9NEWS on former President George W. Bush’s visit to Denver yesterday:
Former President George W. Bush says he continues to have a “great passion” for education even though he considers himself to only be an observer in politics these days.
Bush made the remarks Thursday morning in Denver after meeting with Mayor Michael Hancock and local education leaders at Get Smart Schools, a nonprofit Colorado group that trains principals for innovation and charter schools…
“President Bush really starts with the heads of the school. He believes they set the tone for the school to hold schools accountable,” Denver Mayor Michael Hancock said. “So he really talked about accountability and how it’s important to make sure the leader of the institution sets the right tone for achievement and accomplishments.
Bush says that an “excellent school must first have an excellent leader.”
“It was good to hear what led [Bush] to really push for No Child Left Behind, and it was about accountability,” Hancock said…
Bush…avoided talking about possible legislative changes to his administration’s No Child Left Behind law, The Denver Post reported…
“He’s someone who has been there done that, so it was good just to get some ideas from him,” Hancock said. “It was perfect timing for me to have the opportunity to hear what led him to create (the No Child Left Behind) legislation.”
Now of course that’s the same No Child Left Behind Act that has been panned recently by just about everybody debating education, from Sens. Rand Paul to Michael Bennet–the former, as we discussed this week, maybe not really forthright about it when it comes time to legislate, but still very much in lip-service agreement that NCLB has been a failure. Bennet has emerged as a leading proponent of sweeping overhaul.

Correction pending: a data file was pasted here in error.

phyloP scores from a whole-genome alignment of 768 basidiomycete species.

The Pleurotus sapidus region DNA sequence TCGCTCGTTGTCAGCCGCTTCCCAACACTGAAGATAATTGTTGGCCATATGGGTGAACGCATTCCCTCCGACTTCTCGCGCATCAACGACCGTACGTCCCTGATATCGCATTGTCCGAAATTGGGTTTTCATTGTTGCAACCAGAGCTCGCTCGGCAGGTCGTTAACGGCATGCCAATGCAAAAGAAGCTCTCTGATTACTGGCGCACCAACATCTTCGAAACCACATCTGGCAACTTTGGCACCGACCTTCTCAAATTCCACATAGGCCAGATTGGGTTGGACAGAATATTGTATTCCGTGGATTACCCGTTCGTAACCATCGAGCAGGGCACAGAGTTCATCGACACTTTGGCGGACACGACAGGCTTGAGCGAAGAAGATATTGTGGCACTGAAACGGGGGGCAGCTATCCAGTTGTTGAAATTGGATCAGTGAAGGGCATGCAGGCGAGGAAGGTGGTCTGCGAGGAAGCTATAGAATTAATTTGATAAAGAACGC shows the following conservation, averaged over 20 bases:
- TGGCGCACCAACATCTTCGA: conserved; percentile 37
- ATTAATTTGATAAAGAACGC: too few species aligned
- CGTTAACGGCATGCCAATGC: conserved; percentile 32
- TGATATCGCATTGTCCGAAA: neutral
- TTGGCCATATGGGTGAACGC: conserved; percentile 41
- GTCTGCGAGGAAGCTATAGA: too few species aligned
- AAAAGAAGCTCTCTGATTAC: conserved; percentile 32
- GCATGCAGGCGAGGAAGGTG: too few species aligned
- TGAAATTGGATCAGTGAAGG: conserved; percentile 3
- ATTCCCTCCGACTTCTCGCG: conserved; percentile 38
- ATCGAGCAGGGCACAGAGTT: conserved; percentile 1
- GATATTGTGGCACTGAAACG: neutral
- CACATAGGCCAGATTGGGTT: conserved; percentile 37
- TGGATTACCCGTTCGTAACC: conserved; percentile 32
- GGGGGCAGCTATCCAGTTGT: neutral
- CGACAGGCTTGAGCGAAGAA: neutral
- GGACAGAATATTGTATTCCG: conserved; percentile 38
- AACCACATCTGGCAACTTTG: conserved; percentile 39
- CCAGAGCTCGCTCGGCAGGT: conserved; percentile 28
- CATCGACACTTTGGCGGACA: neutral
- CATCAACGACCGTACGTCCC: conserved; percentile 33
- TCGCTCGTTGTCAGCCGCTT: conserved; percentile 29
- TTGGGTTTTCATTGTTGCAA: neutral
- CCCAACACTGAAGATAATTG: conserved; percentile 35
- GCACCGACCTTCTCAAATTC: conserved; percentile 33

Let’s talk about the optics of Bush’s visit with DPS elections right around the corner.
Denver Mayor Michael Hancock has endorsed the three Denver Public School Board candidates loosely identified as the “reform slate.” In the closing weeks of a bitter, extremely well-financed campaign, the allegations being exchanged between these candidates are getting pretty acrimonious. Would a loss by reformers lead to an immediate halt to reform efforts at DPS, and the summary ouster of superintendent Tom Boasberg? Would victorious reformers support a religious school voucher program a la Douglas County?
In all probability, neither of those outcomes are likely, and any changes will be more gradual than it ever feels two weeks before the election. But with the rhetoric at a fever pitch on both sides, we cannot see how Bush’s visit to Denver–a visit rescheduled from February to less than two weeks before the elections–is going to settle anybody’s nerves. As the face of NCLB, not to mention a former President whose historical legacy in general is, to put it mildly, hotly debated, the possibility of this visit affecting voter sentiment in the DPS elections is quite real. Hancock’s praise for Bush and the universally reviled NCLB is a political risk in the context of these school board races, and his endorsements, that we would never have taken.
(Cross-posted at Denver Pols)